Hollywood. Here's the question posed to him, "How would you describe
the book and the film industries today?" His answer, "Unfortunately
I think one is becoming more an more like the other. There was a
time when the book industry and the film industry were totally separate
entities. Not only in terms of their end products but in terms of
their behavior. More and more you see the book industry mimicking
the business practices of the film industry in terms of how the
material is produced and how it's put out there for the audience.
In terms of what a viable product is and what it is not. There was
a time when if you could write a good book, your chances of getting
it published were pretty good, and I think that is less and less
true because again the book industry emulated the film industry,
and it's looking more and more for a specific type of book as opposed
to one that has literary merit." What a gloomy picture.
DT: Yeah. I wish I could argue against it.
There is a whole lot of truth in it. One measure of it and it's
breathtaking and you can't believe it until you really get in there
and see itis that fewer and fewer people in publishing read
the books. They are very often publishing a concept. Just in the
way a studio is making a concept movie. Some one comes along and
says look "Tom Cruise is a secret agent. Goes all over the world.
Beautiful exotic locations. Lot of very high-tech machinery. Four
or five beautiful women. Two or three major supporting actors as
villains. Do you like it?" Now, I'm afraid movies get made like
that. And there are books that get done like that too. A book is
still something you have to pick up and read and reading is still
different from going to the movies. But the manners and the ideology
of the businesses are getting more alike. Very often they are owned
by the same conglomerate, don't forget that. They are looking to
feed off each other. Thewhat used to be called the mid list
bookthe critical success novel, that never sold a lot, that's
a disappearing breed.
RB: Do you still write fiction?
DT: I've not written a work of fiction for
ten years. One reasonit's not the only reason, I can't blame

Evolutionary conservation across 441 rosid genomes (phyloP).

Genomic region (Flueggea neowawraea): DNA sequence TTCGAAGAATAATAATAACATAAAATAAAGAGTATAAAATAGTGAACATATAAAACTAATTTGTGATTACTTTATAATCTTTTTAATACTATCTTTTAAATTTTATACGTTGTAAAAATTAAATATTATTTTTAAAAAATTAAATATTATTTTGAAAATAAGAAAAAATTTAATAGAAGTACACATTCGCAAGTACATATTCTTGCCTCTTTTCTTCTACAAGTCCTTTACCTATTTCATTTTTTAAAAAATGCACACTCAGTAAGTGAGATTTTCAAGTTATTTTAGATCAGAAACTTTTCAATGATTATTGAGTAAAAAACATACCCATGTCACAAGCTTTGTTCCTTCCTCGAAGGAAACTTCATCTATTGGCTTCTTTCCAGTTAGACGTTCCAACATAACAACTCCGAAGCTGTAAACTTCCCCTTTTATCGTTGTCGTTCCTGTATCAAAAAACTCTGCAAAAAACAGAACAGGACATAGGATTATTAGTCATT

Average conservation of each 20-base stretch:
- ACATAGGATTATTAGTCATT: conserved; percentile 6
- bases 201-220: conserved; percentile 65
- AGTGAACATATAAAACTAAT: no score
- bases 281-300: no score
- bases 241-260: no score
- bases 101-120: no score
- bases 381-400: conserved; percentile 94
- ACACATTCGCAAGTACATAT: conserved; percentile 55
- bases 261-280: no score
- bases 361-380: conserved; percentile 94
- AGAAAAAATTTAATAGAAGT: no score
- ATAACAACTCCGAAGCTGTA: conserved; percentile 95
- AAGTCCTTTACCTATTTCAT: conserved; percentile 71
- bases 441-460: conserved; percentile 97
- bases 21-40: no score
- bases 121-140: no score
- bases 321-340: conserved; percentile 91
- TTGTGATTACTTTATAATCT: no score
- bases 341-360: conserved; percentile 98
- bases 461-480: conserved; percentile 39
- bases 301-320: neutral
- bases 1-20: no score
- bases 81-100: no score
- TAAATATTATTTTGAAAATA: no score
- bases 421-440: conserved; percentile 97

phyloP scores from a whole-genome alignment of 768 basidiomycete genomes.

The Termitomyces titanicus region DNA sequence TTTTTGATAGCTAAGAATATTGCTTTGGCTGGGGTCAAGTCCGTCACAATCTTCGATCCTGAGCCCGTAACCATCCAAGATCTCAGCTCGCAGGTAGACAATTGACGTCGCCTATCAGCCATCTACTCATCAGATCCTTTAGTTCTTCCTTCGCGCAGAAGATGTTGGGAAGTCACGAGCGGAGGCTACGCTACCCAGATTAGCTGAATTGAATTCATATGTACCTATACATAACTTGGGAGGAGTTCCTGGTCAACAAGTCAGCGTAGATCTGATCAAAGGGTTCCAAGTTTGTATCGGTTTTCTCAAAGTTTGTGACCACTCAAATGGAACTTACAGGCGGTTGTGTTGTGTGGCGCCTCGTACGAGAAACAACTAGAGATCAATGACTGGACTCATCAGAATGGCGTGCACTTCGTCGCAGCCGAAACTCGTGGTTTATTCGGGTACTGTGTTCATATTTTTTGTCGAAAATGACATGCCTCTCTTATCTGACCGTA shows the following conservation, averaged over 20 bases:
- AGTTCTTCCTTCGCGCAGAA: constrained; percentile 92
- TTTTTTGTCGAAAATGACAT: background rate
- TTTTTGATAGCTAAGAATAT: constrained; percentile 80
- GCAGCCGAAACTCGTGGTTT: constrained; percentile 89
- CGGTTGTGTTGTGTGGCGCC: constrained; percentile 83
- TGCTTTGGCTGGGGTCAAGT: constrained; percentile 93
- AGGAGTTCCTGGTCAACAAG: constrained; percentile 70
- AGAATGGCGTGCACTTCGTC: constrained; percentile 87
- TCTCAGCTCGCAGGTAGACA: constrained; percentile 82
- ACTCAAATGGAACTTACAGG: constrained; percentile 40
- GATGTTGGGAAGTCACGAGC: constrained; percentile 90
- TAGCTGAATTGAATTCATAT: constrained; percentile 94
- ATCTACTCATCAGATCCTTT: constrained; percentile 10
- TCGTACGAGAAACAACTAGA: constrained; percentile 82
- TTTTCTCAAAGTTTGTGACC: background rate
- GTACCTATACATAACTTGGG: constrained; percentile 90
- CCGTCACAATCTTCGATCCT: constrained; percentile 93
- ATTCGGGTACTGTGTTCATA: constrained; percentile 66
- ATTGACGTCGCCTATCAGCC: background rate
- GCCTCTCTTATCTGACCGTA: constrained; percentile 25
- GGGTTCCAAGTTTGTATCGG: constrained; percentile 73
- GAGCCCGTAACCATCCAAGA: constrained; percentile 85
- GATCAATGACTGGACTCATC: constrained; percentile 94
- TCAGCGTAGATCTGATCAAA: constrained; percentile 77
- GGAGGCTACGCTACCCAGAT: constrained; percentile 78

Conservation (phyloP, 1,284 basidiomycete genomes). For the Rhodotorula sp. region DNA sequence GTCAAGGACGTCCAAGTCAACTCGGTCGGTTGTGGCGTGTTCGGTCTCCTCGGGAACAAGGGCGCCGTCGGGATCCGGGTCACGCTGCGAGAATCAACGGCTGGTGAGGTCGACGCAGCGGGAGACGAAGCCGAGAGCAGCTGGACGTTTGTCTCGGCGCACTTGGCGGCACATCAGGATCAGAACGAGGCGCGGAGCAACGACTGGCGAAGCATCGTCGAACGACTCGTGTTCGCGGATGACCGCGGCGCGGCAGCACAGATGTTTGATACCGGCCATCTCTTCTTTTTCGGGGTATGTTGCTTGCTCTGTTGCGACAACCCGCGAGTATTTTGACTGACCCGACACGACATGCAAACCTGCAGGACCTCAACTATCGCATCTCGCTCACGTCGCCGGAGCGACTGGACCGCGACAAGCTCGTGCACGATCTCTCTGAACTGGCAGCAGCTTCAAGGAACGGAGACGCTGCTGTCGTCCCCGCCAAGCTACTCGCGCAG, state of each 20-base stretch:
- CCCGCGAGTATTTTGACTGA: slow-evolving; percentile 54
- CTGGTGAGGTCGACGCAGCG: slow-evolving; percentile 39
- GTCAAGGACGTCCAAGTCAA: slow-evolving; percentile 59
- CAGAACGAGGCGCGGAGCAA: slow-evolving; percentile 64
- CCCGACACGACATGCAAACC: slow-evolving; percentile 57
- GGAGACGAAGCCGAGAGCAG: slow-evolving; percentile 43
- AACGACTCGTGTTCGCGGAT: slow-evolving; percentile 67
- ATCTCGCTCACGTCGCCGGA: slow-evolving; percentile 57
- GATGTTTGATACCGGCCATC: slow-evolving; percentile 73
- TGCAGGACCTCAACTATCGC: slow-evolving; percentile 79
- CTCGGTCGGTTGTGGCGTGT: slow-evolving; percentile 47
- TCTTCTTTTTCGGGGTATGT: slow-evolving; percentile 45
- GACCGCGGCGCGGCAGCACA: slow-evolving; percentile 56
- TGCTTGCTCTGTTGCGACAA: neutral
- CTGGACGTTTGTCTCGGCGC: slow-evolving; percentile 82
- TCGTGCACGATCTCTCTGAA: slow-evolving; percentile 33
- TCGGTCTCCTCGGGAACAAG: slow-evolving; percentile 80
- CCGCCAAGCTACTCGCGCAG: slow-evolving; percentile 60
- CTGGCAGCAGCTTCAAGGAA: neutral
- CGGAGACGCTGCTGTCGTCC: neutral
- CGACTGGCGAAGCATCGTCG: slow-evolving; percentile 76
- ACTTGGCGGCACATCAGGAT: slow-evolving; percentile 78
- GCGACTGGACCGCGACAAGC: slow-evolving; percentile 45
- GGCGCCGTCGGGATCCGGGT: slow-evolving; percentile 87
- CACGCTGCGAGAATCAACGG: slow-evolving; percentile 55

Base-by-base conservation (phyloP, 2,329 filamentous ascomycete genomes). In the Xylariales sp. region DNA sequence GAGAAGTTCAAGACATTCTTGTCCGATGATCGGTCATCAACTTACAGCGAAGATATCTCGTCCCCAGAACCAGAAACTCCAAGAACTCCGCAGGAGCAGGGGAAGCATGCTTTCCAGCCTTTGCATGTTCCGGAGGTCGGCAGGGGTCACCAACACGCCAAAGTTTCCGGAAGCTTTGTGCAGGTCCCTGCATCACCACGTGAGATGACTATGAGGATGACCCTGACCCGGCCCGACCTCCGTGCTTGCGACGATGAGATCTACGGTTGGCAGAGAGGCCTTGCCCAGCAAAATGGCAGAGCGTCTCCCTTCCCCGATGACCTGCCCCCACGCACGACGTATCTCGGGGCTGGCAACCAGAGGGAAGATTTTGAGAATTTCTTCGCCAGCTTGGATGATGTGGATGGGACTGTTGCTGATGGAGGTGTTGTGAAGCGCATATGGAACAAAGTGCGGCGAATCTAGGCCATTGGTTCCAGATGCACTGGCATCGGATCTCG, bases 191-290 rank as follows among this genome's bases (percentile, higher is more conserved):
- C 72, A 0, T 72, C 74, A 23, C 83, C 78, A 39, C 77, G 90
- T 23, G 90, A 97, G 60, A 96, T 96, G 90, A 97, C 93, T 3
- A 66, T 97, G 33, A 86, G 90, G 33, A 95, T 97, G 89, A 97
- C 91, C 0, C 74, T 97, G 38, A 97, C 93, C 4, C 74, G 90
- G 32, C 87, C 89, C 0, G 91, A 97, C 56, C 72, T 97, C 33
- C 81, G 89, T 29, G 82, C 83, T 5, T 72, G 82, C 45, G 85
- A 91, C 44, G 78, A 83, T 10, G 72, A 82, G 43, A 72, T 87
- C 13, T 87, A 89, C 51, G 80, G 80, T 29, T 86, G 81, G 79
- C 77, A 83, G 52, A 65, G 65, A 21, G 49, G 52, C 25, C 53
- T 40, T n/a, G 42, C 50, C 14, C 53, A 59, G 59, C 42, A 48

it entirely on thisI write for a living and I can get sure
bigger money doing non fiction. I have never been able to write
the kind of novel that sold big quantities. I'd like to. But I have
never been able to. The novels I wrote sold modestly. They got nicely
reviewed and everything. I would really determine to sit down and
write a novel and also be able to do it reasonably quickly so that
it was not too big a drag on my time and make the overall economics
of it very dangerous, if you know what I mean.
RB: The first edition of the Biographical
Dictionary came out in 1975? The last edition came out in 1994.
Will you continue to update them?
The first edition and the second edition were only six years apart.
The second edition was not a big update. It didn't introduce a lot
of new entries. There was then a gap from 1981 to 1994.
RB: You were writing novels.
DT: I was doing other things. I was doing
the book on Selznick and I was involved in a lot of other things.
Certainly the novels were part of it. The decision to do the third
edition was really the turning point because I suppose that's when
Knopf came on board. They said let's bring this book back and let's
update it. Let's enlarge it a bit. Let's really say we have a classic
here. We have a book that's going to last. And let's approach it
in that way. Bob Gottleib came on board as the editor, which was
a tremendous asset because it's a book where this author needs someone
he can turn to regularly for support and humor and one thing and
another as well as wisdom in the publishing business an d great
knowledge of film. He was a tremendous person. When we did the third
edition there was definitely the notion we would do a fourth edition.